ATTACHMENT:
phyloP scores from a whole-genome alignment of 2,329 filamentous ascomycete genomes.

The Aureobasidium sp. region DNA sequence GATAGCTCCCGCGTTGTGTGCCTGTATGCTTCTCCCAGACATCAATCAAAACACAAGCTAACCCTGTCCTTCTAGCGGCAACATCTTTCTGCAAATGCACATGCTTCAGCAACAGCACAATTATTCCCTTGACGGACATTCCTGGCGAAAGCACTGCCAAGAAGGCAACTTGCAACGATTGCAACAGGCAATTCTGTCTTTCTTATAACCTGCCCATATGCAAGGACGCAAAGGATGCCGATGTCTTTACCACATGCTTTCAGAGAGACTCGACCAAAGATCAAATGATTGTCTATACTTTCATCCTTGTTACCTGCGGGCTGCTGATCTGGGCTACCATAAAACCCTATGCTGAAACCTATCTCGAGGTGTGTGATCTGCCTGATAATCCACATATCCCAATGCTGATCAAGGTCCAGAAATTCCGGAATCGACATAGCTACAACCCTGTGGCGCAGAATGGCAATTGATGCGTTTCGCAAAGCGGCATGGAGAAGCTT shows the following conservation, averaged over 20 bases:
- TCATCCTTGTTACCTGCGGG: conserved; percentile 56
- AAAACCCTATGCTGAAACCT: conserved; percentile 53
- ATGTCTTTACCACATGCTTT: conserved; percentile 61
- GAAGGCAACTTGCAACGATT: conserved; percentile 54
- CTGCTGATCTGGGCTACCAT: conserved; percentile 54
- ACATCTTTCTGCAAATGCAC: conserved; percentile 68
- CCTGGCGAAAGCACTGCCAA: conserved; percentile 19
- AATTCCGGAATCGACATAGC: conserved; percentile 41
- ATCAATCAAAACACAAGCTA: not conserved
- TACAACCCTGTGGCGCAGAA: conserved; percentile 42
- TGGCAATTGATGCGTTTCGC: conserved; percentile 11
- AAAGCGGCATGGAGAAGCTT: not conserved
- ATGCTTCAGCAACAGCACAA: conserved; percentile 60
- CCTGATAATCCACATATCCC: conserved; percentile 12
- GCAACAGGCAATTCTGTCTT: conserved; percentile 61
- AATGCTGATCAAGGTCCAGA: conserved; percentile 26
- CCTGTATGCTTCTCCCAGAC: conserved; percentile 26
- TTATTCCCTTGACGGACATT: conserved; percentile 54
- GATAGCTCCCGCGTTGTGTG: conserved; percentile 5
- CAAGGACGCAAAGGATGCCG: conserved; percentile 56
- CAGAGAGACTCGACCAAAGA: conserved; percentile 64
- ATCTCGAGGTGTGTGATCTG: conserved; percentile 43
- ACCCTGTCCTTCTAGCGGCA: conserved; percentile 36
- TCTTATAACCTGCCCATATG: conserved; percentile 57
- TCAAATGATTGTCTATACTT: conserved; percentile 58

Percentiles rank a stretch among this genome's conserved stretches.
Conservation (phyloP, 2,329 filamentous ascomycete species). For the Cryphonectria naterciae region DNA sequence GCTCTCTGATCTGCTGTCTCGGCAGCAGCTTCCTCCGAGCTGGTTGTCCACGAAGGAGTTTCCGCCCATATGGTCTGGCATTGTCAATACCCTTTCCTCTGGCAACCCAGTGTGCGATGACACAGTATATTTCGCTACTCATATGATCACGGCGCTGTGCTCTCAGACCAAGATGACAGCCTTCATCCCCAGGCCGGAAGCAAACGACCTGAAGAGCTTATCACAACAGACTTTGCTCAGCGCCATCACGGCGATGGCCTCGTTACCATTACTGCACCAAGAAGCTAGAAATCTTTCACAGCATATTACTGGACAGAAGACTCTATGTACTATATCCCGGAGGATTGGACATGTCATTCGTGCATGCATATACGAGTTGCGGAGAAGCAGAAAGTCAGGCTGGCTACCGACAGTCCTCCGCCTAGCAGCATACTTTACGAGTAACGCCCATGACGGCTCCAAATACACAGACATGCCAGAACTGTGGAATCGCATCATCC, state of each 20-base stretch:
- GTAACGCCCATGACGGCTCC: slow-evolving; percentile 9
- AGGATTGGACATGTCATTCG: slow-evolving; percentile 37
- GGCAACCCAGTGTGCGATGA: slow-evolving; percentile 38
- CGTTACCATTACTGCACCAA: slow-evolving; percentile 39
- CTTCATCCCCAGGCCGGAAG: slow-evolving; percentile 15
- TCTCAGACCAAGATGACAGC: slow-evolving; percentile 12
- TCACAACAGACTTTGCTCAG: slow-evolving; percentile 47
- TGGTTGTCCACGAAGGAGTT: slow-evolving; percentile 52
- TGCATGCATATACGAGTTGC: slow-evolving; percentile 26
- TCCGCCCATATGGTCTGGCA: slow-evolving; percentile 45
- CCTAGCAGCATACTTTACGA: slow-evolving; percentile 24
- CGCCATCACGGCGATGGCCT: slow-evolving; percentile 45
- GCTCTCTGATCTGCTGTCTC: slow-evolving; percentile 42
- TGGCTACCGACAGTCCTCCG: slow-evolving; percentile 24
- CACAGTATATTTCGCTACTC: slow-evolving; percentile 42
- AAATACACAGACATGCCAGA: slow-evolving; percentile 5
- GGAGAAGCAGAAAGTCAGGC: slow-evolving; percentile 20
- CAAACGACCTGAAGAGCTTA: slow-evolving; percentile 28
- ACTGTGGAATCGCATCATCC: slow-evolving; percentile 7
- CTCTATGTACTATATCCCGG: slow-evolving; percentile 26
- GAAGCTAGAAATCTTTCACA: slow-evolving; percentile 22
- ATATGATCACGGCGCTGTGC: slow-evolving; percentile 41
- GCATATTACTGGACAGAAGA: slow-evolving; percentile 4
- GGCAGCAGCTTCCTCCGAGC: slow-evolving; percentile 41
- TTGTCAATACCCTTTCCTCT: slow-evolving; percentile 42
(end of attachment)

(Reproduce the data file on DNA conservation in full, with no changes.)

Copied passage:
phyloP scores from a whole-genome alignment of 2,329 filamentous ascomycete genomes.

The Aureobasidium sp. region DNA sequence GATAGCTCCCGCGTTGTGTGCCTGTATGCTTCTCCCAGACATCAATCAAAACACAAGCTAACCCTGTCCTTCTAGCGGCAACATCTTTCTGCAAATGCACATGCTTCAGCAACAGCACAATTATTCCCTTGACGGACATTCCTGGCGAAAGCACTGCCAAGAAGGCAACTTGCAACGATTGCAACAGGCAATTCTGTCTTTCTTATAACCTGCCCATATGCAAGGACGCAAAGGATGCCGATGTCTTTACCACATGCTTTCAGAGAGACTCGACCAAAGATCAAATGATTGTCTATACTTTCATCCTTGTTACCTGCGGGCTGCTGATCTGGGCTACCATAAAACCCTATGCTGAAACCTATCTCGAGGTGTGTGATCTGCCTGATAATCCACATATCCCAATGCTGATCAAGGTCCAGAAATTCCGGAATCGACATAGCTACAACCCTGTGGCGCAGAATGGCAATTGATGCGTTTCGCAAAGCGGCATGGAGAAGCTT shows the following conservation, averaged over 20 bases:
- TCATCCTTGTTACCTGCGGG: conserved; percentile 56
- AAAACCCTATGCTGAAACCT: conserved; percentile 53
- ATGTCTTTACCACATGCTTT: conserved; percentile 61
- GAAGGCAACTTGCAACGATT: conserved; percentile 54
- CTGCTGATCTGGGCTACCAT: conserved; percentile 54
- ACATCTTTCTGCAAATGCAC: conserved; percentile 68
- CCTGGCGAAAGCACTGCCAA: conserved; percentile 19
- AATTCCGGAATCGACATAGC: conserved; percentile 41
- ATCAATCAAAACACAAGCTA: not conserved
- TACAACCCTGTGGCGCAGAA: conserved; percentile 42
- TGGCAATTGATGCGTTTCGC: conserved; percentile 11
- AAAGCGGCATGGAGAAGCTT: not conserved
- ATGCTTCAGCAACAGCACAA: conserved; percentile 60
- CCTGATAATCCACATATCCC: conserved; percentile 12
- GCAACAGGCAATTCTGTCTT: conserved; percentile 61
- AATGCTGATCAAGGTCCAGA: conserved; percentile 26
- CCTGTATGCTTCTCCCAGAC: conserved; percentile 26
- TTATTCCCTTGACGGACATT: conserved; percentile 54
- GATAGCTCCCGCGTTGTGTG: conserved; percentile 5
- CAAGGACGCAAAGGATGCCG: conserved; percentile 56
- CAGAGAGACTCGACCAAAGA: conserved; percentile 64
- ATCTCGAGGTGTGTGATCTG: conserved; percentile 43
- ACCCTGTCCTTCTAGCGGCA: conserved; percentile 36
- TCTTATAACCTGCCCATATG: conserved; percentile 57
- TCAAATGATTGTCTATACTT: conserved; percentile 58

Percentiles rank a stretch among this genome's conserved stretches.
Conservation (phyloP, 2,329 filamentous ascomycete species). For the Cryphonectria naterciae region DNA sequence GCTCTCTGATCTGCTGTCTCGGCAGCAGCTTCCTCCGAGCTGGTTGTCCACGAAGGAGTTTCCGCCCATATGGTCTGGCATTGTCAATACCCTTTCCTCTGGCAACCCAGTGTGCGATGACACAGTATATTTCGCTACTCATATGATCACGGCGCTGTGCTCTCAGACCAAGATGACAGCCTTCATCCCCAGGCCGGAAGCAAACGACCTGAAGAGCTTATCACAACAGACTTTGCTCAGCGCCATCACGGCGATGGCCTCGTTACCATTACTGCACCAAGAAGCTAGAAATCTTTCACAGCATATTACTGGACAGAAGACTCTATGTACTATATCCCGGAGGATTGGACATGTCATTCGTGCATGCATATACGAGTTGCGGAGAAGCAGAAAGTCAGGCTGGCTACCGACAGTCCTCCGCCTAGCAGCATACTTTACGAGTAACGCCCATGACGGCTCCAAATACACAGACATGCCAGAACTGTGGAATCGCATCATCC, state of each 20-base stretch:
- GTAACGCCCATGACGGCTCC: slow-evolving; percentile 9
- AGGATTGGACATGTCATTCG: slow-evolving; percentile 37
- GGCAACCCAGTGTGCGATGA: slow-evolving; percentile 38
- CGTTACCATTACTGCACCAA: slow-evolving; percentile 39
- CTTCATCCCCAGGCCGGAAG: slow-evolving; percentile 15
- TCTCAGACCAAGATGACAGC: slow-evolving; percentile 12
- TCACAACAGACTTTGCTCAG: slow-evolving; percentile 47
- TGGTTGTCCACGAAGGAGTT: slow-evolving; percentile 52
- TGCATGCATATACGAGTTGC: slow-evolving; percentile 26
- TCCGCCCATATGGTCTGGCA: slow-evolving; percentile 45
- CCTAGCAGCATACTTTACGA: slow-evolving; percentile 24
- CGCCATCACGGCGATGGCCT: slow-evolving; percentile 45
- GCTCTCTGATCTGCTGTCTC: slow-evolving; percentile 42
- TGGCTACCGACAGTCCTCCG: slow-evolving; percentile 24
- CACAGTATATTTCGCTACTC: slow-evolving; percentile 42
- AAATACACAGACATGCCAGA: slow-evolving; percentile 5
- GGAGAAGCAGAAAGTCAGGC: slow-evolving; percentile 20
- CAAACGACCTGAAGAGCTTA: slow-evolving; percentile 28
- ACTGTGGAATCGCATCATCC: slow-evolving; percentile 7
- CTCTATGTACTATATCCCGG: slow-evolving; percentile 26
- GAAGCTAGAAATCTTTCACA: slow-evolving; percentile 22
- ATATGATCACGGCGCTGTGC: slow-evolving; percentile 41
- GCATATTACTGGACAGAAGA: slow-evolving; percentile 4
- GGCAGCAGCTTCCTCCGAGC: slow-evolving; percentile 41
- TTGTCAATACCCTTTCCTCT: slow-evolving; percentile 42